Chapter

Remaining Questions

Steven Sverdlik

in Motive and Rightness

Published in print February 2011 | ISBN: 9780199594948
Published online May 2011 | e-ISBN: 9780191725401 | DOI: http://dx.doi.org/10.1093/acprof:oso/9780199594948.003.0009
Remaining Questions

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Seven questions were posed at the end of Chapter 1. Four of them have been answered. Extrinsic consequentialism has emerged as the most plausible approach to the deontic relevance of motives. It is employed in addressing the remaining questions. These center on the issue of whether there are, or could be, obligation‐making motives. Ross argued, by appealing to the principle that ‘ought’ implies ‘can,’ that there could not be an obligation‐making motive. It is contended that Ross himself showed that there is a viable conception of an obligation‐making motive that does not violate this dictum. If motives are a sort of desire, it seems that obligation‐making motives violate Kant's implicit claim that a hypothetical moral imperative is self‐contradictory. The extrinsic consequentialist asserts that, suitably defined, there are obligation‐making motives. Two examples are presented. The practical advice an extrinsic consequentialist would give about acting on bad motives like malice is presented.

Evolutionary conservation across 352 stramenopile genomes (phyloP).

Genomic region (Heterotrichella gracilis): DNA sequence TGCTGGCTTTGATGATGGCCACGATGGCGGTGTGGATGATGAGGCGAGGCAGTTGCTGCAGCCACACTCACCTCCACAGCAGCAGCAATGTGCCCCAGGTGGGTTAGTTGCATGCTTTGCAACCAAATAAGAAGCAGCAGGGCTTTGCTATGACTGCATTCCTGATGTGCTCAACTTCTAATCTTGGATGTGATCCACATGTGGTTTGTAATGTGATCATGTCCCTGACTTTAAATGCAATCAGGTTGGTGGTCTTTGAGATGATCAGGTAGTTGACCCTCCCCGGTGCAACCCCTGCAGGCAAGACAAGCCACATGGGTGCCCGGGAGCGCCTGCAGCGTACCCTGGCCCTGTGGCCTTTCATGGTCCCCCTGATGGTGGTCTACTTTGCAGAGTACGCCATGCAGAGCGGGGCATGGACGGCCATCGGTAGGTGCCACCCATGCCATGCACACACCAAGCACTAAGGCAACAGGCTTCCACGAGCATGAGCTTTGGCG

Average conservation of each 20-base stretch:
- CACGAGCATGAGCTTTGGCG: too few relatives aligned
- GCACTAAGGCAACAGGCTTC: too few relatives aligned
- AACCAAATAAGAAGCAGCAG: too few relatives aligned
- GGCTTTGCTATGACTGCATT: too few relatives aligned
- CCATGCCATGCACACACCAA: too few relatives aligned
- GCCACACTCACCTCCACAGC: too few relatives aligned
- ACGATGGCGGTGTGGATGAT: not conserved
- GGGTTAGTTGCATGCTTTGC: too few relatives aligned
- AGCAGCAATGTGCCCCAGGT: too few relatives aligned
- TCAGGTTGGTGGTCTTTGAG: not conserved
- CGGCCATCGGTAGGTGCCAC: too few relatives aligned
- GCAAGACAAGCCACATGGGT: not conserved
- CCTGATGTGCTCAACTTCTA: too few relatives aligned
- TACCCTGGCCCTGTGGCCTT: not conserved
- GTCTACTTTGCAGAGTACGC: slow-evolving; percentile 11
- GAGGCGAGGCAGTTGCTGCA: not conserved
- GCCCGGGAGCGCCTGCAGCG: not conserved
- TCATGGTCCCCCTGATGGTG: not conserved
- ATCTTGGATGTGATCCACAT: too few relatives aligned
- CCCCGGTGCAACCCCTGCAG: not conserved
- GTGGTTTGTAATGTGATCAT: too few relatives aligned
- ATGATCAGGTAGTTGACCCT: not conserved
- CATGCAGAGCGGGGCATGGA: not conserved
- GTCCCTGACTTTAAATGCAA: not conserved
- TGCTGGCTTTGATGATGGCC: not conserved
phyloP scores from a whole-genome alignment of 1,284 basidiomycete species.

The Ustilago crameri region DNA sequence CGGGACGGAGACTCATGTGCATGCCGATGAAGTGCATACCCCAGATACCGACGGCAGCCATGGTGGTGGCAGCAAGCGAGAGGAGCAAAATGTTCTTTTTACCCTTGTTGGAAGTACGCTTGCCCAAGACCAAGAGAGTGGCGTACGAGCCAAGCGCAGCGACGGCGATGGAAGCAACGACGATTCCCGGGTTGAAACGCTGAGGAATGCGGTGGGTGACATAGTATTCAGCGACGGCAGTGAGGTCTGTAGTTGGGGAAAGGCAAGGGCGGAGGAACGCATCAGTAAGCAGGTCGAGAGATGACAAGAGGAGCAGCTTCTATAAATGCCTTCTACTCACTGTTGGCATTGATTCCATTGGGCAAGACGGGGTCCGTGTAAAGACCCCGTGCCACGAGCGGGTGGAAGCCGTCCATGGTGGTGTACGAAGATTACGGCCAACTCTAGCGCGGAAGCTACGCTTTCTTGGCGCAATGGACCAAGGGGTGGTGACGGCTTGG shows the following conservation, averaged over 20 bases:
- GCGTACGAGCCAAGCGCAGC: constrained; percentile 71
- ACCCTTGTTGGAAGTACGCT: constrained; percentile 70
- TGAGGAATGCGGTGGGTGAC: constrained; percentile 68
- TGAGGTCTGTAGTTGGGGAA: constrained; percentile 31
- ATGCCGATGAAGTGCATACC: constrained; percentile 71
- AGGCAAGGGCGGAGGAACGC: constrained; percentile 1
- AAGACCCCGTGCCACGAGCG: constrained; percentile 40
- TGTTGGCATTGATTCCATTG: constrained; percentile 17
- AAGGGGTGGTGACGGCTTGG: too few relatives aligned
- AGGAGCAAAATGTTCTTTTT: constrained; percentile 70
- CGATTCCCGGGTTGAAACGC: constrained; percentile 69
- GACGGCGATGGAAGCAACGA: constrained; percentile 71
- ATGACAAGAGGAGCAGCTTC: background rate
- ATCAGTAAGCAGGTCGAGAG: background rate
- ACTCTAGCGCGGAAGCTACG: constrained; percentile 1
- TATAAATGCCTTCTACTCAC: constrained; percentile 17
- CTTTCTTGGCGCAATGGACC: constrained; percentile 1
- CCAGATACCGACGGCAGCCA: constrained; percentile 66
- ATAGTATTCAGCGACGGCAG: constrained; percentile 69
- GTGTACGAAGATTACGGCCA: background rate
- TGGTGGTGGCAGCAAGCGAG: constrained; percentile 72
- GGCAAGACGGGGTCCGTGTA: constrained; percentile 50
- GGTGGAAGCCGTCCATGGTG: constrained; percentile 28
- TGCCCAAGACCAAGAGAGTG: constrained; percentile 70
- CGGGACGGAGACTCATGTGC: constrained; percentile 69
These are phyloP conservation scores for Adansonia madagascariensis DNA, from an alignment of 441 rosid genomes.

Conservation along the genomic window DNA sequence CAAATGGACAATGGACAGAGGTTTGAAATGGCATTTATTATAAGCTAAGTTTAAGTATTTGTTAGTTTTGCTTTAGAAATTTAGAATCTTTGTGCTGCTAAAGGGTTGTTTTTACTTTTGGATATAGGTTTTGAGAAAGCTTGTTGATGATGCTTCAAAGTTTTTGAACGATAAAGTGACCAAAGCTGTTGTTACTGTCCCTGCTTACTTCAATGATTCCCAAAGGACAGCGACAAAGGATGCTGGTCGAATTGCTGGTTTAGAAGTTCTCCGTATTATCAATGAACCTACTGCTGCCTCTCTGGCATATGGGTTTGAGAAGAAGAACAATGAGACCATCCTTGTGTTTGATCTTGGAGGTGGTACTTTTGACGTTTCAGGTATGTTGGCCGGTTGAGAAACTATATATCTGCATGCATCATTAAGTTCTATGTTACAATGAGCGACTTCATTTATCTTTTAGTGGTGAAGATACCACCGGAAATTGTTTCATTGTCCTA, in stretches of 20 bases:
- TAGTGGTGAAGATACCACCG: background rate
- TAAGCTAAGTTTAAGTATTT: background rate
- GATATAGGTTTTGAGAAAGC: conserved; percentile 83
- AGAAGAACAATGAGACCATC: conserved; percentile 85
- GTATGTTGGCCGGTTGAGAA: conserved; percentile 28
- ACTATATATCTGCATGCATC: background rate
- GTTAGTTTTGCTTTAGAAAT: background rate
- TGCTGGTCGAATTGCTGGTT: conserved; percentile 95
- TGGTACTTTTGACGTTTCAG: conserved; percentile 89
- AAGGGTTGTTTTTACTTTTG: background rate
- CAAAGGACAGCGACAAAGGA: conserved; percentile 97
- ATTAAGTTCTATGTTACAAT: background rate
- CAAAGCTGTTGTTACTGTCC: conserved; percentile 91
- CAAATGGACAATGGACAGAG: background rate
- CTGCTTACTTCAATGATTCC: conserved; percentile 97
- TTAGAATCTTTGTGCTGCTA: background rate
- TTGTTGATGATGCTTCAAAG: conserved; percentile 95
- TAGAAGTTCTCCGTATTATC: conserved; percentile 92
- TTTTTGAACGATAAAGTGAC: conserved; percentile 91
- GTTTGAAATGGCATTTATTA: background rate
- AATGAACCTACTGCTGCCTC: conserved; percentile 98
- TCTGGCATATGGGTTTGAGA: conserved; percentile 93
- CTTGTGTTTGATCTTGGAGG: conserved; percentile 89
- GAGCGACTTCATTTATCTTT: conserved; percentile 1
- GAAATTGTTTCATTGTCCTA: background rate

Keywords: Kant; W. D. Ross; hypothetical imperative; ought implies can; moral obligation; malice; motives; consequentialism; desires

Chapter.  7422 words. 

Subjects: Moral Philosophy

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